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The Lost World of Quintana Roo Hardcover – January 1, 1963


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Product Details

  • Hardcover: 306 pages
  • Publisher: E. P. Dutton & Co., Inc.; 1st edition (1963)
  • Language: English
  • ASIN: B00005WAX8
  • Product Dimensions: 8.2 x 5.6 x 1.2 inches
  • Shipping Weight: 1.2 pounds
  • Average Customer Review: 4.8 out of 5 stars  See all reviews (5 customer reviews)
  • Amazon Best Sellers Rank: #946,260 in Books (See Top 100 in Books)

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1 of 1 people found the following review helpful By Claudia Taylor on June 28, 2013
Format: Hardcover Verified Purchase
I bought this book because my work often takes me to Quintana Roo and Belize. It didn't disappoint! It's amazing to read about how Quintana Roo (now known to foreigners as the Riviera Maya) was pure jungle at that time. Peissel's ill-advised travel and incredible luck also make for an entertaining read. Pluses are the antiquated points of view that are occasionally expressed (about bandits, indigenous people, Belizeans, etc.) and the powerful descriptions of lifestyles in a harsh land. Recommended for people who like adventure and those who are familiar with Q. Roo--you won't believe how different things were there just 50 years ago.
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7 of 10 people found the following review helpful By R. Spell VINE VOICE on July 13, 2009
Format: Hardcover Verified Purchase
I had heard of the desolate past of the Riviera Maya, that it was so barren that Castro trained his troops for the Cuban takeover and no one knew. THIS BOOK FILLS IN THE PICTURE OF HOW BARREN a piece of land this close to heavily populated areas could be. Between schooling the author, Michel Peissel, hears about the Mayan culture and with prodding from a partner agrees to explore approximately 250 miles of coast from Puerto Juarez (now Cancun) to Belize. The partner never shows making this a solo adventure. Starting from Mexico City he makes his way to the unofficial capital of the Yucatan Peninsula, Merida and then travels by bus on a very poor road to the coast of what is now Cancun. Hard to imagine that in 1960 you stand on a desolate beach that is now so overbuilt while waiting for a boat to take you to Isla Mujeres. THERE WAS NOTHING THERE in what is now Cancun! From Isla Mujeres to the island of Cozumel. From there he takes a homemade boat of two teenage Indians along with three passangers who appear to be bandits (they appear later, good guess on occupation).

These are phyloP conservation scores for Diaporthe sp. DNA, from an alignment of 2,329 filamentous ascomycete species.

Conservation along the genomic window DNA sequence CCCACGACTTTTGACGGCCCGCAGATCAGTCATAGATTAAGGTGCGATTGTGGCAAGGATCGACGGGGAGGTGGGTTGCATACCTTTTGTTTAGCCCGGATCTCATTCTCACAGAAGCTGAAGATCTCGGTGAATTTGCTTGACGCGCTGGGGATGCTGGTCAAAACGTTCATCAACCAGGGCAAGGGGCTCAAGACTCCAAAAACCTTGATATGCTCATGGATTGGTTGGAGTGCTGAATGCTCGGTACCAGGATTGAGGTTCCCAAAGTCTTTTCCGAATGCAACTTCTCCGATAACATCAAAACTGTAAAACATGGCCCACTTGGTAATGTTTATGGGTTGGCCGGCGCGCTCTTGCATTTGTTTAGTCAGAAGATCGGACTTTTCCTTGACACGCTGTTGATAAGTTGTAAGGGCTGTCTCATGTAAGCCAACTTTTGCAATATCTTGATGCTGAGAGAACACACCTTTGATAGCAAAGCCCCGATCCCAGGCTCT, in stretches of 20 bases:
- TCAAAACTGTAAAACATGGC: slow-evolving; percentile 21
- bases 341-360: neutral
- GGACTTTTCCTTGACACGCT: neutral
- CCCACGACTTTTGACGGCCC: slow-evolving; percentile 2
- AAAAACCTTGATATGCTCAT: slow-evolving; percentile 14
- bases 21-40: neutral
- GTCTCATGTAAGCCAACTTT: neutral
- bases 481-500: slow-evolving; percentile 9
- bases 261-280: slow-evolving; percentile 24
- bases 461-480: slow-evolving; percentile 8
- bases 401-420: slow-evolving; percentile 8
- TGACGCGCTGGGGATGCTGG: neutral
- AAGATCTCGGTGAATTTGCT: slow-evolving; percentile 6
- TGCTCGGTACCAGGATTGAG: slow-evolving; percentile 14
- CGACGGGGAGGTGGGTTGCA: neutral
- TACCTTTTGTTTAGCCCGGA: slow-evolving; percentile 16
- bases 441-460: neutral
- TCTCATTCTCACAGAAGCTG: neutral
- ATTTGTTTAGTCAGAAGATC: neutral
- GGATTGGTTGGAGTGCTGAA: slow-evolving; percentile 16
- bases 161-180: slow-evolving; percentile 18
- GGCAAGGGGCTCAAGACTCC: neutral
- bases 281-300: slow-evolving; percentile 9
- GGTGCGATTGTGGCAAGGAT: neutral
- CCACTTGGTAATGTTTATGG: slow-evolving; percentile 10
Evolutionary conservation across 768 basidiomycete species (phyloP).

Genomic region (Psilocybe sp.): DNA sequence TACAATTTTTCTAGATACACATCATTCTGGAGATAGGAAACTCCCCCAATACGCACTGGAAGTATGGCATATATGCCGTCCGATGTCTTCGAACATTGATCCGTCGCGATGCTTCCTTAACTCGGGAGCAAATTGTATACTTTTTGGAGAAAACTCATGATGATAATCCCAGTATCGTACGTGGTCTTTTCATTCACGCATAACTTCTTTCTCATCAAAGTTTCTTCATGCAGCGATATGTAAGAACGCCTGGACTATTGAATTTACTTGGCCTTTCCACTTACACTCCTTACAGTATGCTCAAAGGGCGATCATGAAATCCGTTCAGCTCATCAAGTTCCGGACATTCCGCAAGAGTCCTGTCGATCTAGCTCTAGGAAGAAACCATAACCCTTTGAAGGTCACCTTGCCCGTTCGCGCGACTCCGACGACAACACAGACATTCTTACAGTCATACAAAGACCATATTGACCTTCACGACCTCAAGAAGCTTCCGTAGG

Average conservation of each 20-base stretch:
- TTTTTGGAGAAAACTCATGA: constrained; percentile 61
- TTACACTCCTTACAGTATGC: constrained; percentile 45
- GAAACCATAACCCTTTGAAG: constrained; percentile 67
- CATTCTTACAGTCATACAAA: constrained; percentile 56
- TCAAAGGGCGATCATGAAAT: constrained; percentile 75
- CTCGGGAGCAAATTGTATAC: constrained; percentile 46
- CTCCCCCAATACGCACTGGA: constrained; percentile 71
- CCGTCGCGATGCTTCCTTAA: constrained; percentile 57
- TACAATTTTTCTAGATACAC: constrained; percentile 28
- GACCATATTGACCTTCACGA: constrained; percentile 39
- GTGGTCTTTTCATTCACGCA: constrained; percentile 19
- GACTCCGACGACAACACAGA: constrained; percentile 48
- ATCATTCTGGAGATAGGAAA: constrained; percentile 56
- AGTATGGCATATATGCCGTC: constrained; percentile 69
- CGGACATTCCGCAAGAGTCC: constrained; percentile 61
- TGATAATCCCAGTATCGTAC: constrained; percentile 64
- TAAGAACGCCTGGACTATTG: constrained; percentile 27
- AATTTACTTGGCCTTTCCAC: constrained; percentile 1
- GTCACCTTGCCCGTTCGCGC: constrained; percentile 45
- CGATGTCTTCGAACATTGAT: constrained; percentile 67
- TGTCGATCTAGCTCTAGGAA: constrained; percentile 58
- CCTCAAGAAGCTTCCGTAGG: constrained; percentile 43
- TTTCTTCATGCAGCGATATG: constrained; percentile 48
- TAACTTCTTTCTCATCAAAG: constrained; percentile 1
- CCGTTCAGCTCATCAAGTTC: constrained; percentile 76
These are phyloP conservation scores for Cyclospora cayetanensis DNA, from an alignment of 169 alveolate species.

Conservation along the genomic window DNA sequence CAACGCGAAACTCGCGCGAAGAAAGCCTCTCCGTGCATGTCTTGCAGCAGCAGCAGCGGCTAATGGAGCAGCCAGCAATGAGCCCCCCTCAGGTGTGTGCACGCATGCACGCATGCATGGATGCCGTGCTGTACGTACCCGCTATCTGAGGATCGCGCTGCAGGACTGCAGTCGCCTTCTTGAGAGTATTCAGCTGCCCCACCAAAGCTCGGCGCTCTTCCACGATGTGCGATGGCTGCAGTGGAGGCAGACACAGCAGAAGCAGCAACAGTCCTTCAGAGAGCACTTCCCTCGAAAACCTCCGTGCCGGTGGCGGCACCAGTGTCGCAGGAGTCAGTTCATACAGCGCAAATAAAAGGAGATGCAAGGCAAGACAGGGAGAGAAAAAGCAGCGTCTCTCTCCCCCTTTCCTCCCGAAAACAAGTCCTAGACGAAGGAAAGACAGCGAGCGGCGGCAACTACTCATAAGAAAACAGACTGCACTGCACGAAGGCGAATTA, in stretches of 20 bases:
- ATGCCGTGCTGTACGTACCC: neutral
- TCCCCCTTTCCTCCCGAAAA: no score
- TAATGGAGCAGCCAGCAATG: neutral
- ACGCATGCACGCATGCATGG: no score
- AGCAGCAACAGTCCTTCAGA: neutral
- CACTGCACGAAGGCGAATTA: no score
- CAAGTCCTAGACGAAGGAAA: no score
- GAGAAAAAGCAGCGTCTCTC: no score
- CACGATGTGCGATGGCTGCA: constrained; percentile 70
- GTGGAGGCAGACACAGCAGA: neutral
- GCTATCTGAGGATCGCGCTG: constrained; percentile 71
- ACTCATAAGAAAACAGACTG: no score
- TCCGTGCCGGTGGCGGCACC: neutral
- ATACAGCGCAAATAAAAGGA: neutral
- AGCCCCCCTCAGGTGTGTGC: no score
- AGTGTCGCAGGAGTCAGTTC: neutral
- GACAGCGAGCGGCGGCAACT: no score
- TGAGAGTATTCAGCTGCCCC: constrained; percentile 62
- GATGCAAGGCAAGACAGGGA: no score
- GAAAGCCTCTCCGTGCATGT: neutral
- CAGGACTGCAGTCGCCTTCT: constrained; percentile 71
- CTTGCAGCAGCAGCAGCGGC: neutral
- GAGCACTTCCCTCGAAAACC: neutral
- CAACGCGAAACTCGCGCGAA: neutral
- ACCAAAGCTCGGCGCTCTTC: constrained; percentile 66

The Yucatan coast was inhabited by cocaleros, small huts existing on fish, turtle eggs, tortillas and other food of the land. When parking the boat in a natural harbor he sees his first Mayan Ruin. THIS RUIN IS 300 YARDS FROM MY HOME IN PUERTO AVENTURAS! To see the first picture of this ruin ever made that no so many take for granted was fascinating.

Peissel makes his way down the coast walking from cocalero to cocalero looking for boat rides to Tulum and then to Belize but really just ends up walking and discovering ruins. Very fascinating! The largest ruin is currently call Coba and have many, many structures.
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2 of 3 people found the following review helpful By Mary Lou Martin on February 27, 2012
Format: Hardcover
I just finished this book today. I live part time in Merida, Yucatan, Mexico and it was recommended by a friend who'd obtained it on loan from the Merida English Library. Mr. Peissel so impressed me with not only his courage and determination, but his ability to convey his experiences in words. The book also contains black and white photographs and hand drawn maps. Living among present day Mayans, I found the book so gratifying in that it confirmed some of my very basic observations about this very gentle, noble, intelligent and humourous race. A dry text outlining findings among Mayan ruins this is not; an exciting adventure tale with unique insights and observations based on personal experience it is.

I'm going to try and get my own copy. The Merida English Library has wisely undertaken a restoration job on this now aging book, reinforcing its spine and corners with leather. Well worth the time and effort and I commend them for their foresight. A wonderful read, especially if you've visited the Yucatan and seen the truly great civilization that has been discovered here.
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2 of 3 people found the following review helpful By Aligator2213 on December 20, 2010
Format: Hardcover
I read this book 2 summers ago after a trip to Mexico where I visited Chichen Itza. It being my first trip to Mexico, or outside the country at all for that matter, I became very interested in the country and these ruins that I saw. This book was a great! It was so interesting to know that some of the "touristy" and built up areas that I saw while on my trip were completely desolate just a few decades ago! Definitely read this book if you like a good adventure story that incorporates history!
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2 of 3 people found the following review helpful By Hortensia on September 15, 2010
Format: Hardcover
This is a great true-life adventure. Amazing to think that 40 years ago the Yucatan coast was so barren. As the previous reviewer stated, the author of this book was really lucky. He took a great risk, with little preparation, but survived to tell the story. If you like true-life adventures, you'll like this one.
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